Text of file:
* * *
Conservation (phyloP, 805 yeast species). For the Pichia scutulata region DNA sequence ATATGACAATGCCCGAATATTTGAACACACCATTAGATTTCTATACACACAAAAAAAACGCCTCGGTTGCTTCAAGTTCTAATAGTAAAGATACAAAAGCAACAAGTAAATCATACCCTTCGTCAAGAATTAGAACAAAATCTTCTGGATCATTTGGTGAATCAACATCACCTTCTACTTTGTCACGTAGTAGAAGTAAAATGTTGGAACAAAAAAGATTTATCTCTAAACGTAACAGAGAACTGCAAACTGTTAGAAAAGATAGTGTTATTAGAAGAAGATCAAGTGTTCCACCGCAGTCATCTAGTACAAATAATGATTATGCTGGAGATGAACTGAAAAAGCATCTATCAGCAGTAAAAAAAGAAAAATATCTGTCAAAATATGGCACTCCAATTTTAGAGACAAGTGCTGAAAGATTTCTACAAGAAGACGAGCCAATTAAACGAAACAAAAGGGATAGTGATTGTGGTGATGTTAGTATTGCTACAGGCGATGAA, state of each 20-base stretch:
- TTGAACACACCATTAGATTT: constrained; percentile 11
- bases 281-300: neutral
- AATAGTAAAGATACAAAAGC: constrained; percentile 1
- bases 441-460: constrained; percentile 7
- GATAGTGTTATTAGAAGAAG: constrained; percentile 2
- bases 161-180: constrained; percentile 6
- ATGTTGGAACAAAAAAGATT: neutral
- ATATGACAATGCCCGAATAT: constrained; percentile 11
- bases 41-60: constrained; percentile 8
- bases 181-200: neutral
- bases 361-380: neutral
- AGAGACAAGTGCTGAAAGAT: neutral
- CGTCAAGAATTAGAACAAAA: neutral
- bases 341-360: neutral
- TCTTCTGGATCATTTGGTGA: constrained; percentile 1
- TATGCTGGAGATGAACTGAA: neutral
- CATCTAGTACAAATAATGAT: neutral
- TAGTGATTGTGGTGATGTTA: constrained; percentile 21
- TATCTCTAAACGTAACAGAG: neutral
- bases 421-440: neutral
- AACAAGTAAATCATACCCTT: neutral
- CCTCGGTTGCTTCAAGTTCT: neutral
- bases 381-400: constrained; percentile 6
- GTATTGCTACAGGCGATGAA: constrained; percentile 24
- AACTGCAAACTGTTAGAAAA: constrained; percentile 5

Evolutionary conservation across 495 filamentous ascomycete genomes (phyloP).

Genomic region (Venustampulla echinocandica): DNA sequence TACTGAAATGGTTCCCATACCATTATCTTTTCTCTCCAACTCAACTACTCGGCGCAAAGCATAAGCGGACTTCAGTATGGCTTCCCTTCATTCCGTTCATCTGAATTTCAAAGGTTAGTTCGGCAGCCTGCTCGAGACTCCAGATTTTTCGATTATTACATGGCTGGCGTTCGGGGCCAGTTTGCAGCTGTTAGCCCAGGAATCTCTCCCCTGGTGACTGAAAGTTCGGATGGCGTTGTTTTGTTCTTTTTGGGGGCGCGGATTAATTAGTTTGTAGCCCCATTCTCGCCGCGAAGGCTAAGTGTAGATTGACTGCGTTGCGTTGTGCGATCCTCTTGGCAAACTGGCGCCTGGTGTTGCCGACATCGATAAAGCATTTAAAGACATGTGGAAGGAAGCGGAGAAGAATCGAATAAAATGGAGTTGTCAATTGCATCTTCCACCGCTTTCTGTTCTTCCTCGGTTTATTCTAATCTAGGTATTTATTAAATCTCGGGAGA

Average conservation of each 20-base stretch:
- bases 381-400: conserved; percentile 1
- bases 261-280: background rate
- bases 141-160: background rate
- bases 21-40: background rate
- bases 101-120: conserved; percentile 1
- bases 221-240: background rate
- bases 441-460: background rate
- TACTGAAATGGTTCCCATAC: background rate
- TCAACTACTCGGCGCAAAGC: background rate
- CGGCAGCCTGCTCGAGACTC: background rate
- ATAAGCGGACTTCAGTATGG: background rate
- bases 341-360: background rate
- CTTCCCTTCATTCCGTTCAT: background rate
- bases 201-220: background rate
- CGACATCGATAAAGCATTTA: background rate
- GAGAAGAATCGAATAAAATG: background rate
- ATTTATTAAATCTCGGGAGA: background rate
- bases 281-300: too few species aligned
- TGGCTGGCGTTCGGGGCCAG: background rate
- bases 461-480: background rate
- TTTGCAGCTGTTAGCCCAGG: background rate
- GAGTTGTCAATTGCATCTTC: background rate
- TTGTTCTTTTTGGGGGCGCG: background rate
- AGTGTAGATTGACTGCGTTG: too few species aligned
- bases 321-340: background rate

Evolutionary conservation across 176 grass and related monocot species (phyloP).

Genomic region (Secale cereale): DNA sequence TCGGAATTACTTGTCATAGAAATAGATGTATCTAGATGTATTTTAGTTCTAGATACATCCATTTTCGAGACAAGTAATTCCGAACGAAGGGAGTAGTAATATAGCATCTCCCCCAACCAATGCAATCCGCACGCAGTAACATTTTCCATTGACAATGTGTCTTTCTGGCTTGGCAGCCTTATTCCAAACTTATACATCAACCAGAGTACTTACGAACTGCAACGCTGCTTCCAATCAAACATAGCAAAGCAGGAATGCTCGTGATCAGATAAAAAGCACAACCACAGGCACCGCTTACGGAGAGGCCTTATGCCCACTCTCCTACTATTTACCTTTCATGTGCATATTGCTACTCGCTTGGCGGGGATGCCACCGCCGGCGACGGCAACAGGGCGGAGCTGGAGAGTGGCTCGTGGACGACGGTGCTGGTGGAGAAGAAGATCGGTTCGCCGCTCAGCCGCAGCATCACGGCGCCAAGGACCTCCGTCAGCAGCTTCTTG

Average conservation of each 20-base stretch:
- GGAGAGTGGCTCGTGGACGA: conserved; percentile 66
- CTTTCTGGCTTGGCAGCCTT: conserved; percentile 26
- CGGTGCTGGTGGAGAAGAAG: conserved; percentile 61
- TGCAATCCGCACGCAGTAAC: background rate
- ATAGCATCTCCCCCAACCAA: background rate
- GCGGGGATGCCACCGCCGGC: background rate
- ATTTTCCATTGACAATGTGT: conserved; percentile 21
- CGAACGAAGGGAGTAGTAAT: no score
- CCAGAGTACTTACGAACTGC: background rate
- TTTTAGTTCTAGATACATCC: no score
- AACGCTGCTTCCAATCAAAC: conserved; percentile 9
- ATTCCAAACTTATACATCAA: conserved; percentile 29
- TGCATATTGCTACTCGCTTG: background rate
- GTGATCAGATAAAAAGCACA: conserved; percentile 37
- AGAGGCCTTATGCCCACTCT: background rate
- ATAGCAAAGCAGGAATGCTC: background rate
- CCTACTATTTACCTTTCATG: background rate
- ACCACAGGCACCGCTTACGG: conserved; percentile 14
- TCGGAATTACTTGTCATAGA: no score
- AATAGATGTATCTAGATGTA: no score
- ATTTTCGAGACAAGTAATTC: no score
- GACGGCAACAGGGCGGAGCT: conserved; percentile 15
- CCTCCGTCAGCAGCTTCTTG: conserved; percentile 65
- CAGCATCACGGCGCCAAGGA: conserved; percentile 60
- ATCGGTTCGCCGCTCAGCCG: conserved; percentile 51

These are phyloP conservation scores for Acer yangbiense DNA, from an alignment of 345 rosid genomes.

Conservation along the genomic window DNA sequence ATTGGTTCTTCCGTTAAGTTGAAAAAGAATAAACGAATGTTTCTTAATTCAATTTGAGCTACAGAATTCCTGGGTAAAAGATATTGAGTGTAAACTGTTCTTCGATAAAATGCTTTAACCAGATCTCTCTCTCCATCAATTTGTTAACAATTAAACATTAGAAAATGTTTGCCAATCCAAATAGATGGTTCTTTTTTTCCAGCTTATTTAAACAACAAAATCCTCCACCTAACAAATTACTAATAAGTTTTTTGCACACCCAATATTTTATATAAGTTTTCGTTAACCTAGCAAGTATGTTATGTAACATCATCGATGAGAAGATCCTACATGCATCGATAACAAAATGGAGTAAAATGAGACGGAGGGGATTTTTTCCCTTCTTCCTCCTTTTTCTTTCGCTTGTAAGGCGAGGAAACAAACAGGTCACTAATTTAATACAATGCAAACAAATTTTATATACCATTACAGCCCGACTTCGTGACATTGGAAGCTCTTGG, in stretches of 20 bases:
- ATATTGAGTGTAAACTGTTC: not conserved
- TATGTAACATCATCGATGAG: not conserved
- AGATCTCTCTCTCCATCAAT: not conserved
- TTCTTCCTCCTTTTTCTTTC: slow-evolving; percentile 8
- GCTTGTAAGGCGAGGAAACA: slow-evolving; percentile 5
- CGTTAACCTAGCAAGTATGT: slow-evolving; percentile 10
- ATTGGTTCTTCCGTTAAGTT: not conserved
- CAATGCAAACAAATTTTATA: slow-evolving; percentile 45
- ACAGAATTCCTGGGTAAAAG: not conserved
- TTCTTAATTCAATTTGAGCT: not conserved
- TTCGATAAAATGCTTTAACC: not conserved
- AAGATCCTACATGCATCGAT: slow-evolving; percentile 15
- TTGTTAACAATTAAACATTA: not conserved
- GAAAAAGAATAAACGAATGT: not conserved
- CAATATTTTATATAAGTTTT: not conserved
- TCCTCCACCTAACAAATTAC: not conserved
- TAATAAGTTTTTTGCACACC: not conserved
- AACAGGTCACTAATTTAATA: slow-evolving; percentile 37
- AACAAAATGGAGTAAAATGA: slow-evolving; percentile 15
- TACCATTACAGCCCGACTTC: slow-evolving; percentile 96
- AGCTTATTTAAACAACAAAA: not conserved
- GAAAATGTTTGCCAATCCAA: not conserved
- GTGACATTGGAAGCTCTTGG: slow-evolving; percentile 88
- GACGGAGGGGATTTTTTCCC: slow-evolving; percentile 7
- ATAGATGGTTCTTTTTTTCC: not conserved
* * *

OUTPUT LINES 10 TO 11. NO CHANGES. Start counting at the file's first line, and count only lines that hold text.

- bases 41-60: constrained; percentile 8
- bases 181-200: neutral